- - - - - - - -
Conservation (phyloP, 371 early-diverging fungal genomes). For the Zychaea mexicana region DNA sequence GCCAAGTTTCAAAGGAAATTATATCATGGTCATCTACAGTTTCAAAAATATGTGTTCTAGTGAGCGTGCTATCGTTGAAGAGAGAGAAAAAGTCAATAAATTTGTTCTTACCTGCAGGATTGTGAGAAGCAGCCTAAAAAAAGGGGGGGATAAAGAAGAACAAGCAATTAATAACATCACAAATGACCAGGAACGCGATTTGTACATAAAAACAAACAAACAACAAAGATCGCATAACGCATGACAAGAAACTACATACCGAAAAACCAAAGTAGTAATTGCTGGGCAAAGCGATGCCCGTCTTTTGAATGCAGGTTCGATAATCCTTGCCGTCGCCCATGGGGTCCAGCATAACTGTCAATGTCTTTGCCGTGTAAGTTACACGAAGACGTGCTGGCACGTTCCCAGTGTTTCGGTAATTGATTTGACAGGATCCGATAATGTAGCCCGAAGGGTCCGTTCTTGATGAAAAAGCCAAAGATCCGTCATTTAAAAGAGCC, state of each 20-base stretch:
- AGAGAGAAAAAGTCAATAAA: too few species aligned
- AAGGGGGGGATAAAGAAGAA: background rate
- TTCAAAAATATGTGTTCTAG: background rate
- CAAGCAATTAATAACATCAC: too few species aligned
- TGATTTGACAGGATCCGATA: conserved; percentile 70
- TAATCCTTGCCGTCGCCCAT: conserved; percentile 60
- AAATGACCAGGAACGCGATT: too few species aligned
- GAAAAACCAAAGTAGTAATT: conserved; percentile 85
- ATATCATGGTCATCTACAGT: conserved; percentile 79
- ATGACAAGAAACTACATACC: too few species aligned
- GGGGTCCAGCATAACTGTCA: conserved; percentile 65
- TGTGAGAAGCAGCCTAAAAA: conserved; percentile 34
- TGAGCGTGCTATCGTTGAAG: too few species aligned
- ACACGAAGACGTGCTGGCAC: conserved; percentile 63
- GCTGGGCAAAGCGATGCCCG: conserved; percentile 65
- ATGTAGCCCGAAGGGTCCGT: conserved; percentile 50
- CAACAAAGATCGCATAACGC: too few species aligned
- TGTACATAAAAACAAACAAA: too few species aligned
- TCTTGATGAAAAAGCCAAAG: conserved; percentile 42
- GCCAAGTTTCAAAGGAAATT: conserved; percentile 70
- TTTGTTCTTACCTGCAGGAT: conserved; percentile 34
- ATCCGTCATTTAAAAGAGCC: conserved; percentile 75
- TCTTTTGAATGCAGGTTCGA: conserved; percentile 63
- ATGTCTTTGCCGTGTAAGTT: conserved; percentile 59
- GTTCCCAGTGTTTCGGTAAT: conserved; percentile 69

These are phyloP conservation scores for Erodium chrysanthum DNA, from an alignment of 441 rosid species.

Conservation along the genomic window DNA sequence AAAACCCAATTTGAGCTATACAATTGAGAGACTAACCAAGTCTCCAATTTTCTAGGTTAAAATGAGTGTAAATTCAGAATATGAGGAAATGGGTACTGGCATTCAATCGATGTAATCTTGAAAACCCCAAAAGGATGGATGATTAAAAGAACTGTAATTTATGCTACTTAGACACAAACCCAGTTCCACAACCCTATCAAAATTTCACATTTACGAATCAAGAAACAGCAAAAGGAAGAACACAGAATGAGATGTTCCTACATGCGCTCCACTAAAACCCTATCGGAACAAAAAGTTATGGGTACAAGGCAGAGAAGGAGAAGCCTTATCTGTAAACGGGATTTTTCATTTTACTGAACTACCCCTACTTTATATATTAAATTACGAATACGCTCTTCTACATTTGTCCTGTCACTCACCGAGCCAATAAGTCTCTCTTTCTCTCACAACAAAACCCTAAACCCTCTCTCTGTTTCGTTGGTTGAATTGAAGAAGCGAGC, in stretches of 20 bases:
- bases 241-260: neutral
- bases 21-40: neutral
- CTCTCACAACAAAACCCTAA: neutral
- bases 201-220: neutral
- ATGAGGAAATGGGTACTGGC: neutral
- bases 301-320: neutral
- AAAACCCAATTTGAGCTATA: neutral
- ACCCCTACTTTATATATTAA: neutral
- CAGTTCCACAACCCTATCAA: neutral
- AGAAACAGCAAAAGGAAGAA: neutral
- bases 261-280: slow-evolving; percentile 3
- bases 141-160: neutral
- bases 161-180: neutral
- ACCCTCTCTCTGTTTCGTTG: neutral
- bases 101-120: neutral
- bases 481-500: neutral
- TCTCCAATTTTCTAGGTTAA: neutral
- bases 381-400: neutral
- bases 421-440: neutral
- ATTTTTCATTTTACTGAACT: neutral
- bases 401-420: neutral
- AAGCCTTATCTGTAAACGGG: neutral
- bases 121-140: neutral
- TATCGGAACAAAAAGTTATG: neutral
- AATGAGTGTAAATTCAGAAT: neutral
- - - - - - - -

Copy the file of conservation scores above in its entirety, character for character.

Conservation (phyloP, 371 early-diverging fungal genomes). For the Zychaea mexicana region DNA sequence GCCAAGTTTCAAAGGAAATTATATCATGGTCATCTACAGTTTCAAAAATATGTGTTCTAGTGAGCGTGCTATCGTTGAAGAGAGAGAAAAAGTCAATAAATTTGTTCTTACCTGCAGGATTGTGAGAAGCAGCCTAAAAAAAGGGGGGGATAAAGAAGAACAAGCAATTAATAACATCACAAATGACCAGGAACGCGATTTGTACATAAAAACAAACAAACAACAAAGATCGCATAACGCATGACAAGAAACTACATACCGAAAAACCAAAGTAGTAATTGCTGGGCAAAGCGATGCCCGTCTTTTGAATGCAGGTTCGATAATCCTTGCCGTCGCCCATGGGGTCCAGCATAACTGTCAATGTCTTTGCCGTGTAAGTTACACGAAGACGTGCTGGCACGTTCCCAGTGTTTCGGTAATTGATTTGACAGGATCCGATAATGTAGCCCGAAGGGTCCGTTCTTGATGAAAAAGCCAAAGATCCGTCATTTAAAAGAGCC, state of each 20-base stretch:
- AGAGAGAAAAAGTCAATAAA: too few species aligned
- AAGGGGGGGATAAAGAAGAA: background rate
- TTCAAAAATATGTGTTCTAG: background rate
- CAAGCAATTAATAACATCAC: too few species aligned
- TGATTTGACAGGATCCGATA: conserved; percentile 70
- TAATCCTTGCCGTCGCCCAT: conserved; percentile 60
- AAATGACCAGGAACGCGATT: too few species aligned
- GAAAAACCAAAGTAGTAATT: conserved; percentile 85
- ATATCATGGTCATCTACAGT: conserved; percentile 79
- ATGACAAGAAACTACATACC: too few species aligned
- GGGGTCCAGCATAACTGTCA: conserved; percentile 65
- TGTGAGAAGCAGCCTAAAAA: conserved; percentile 34
- TGAGCGTGCTATCGTTGAAG: too few species aligned
- ACACGAAGACGTGCTGGCAC: conserved; percentile 63
- GCTGGGCAAAGCGATGCCCG: conserved; percentile 65
- ATGTAGCCCGAAGGGTCCGT: conserved; percentile 50
- CAACAAAGATCGCATAACGC: too few species aligned
- TGTACATAAAAACAAACAAA: too few species aligned
- TCTTGATGAAAAAGCCAAAG: conserved; percentile 42
- GCCAAGTTTCAAAGGAAATT: conserved; percentile 70
- TTTGTTCTTACCTGCAGGAT: conserved; percentile 34
- ATCCGTCATTTAAAAGAGCC: conserved; percentile 75
- TCTTTTGAATGCAGGTTCGA: conserved; percentile 63
- ATGTCTTTGCCGTGTAAGTT: conserved; percentile 59
- GTTCCCAGTGTTTCGGTAAT: conserved; percentile 69

These are phyloP conservation scores for Erodium chrysanthum DNA, from an alignment of 441 rosid species.

Conservation along the genomic window DNA sequence AAAACCCAATTTGAGCTATACAATTGAGAGACTAACCAAGTCTCCAATTTTCTAGGTTAAAATGAGTGTAAATTCAGAATATGAGGAAATGGGTACTGGCATTCAATCGATGTAATCTTGAAAACCCCAAAAGGATGGATGATTAAAAGAACTGTAATTTATGCTACTTAGACACAAACCCAGTTCCACAACCCTATCAAAATTTCACATTTACGAATCAAGAAACAGCAAAAGGAAGAACACAGAATGAGATGTTCCTACATGCGCTCCACTAAAACCCTATCGGAACAAAAAGTTATGGGTACAAGGCAGAGAAGGAGAAGCCTTATCTGTAAACGGGATTTTTCATTTTACTGAACTACCCCTACTTTATATATTAAATTACGAATACGCTCTTCTACATTTGTCCTGTCACTCACCGAGCCAATAAGTCTCTCTTTCTCTCACAACAAAACCCTAAACCCTCTCTCTGTTTCGTTGGTTGAATTGAAGAAGCGAGC, in stretches of 20 bases:
- bases 241-260: neutral
- bases 21-40: neutral
- CTCTCACAACAAAACCCTAA: neutral
- bases 201-220: neutral
- ATGAGGAAATGGGTACTGGC: neutral
- bases 301-320: neutral
- AAAACCCAATTTGAGCTATA: neutral
- ACCCCTACTTTATATATTAA: neutral
- CAGTTCCACAACCCTATCAA: neutral
- AGAAACAGCAAAAGGAAGAA: neutral
- bases 261-280: slow-evolving; percentile 3
- bases 141-160: neutral
- bases 161-180: neutral
- ACCCTCTCTCTGTTTCGTTG: neutral
- bases 101-120: neutral
- bases 481-500: neutral
- TCTCCAATTTTCTAGGTTAA: neutral
- bases 381-400: neutral
- bases 421-440: neutral
- ATTTTTCATTTTACTGAACT: neutral
- bases 401-420: neutral
- AAGCCTTATCTGTAAACGGG: neutral
- bases 121-140: neutral
- TATCGGAACAAAAAGTTATG: neutral
- AATGAGTGTAAATTCAGAAT: neutral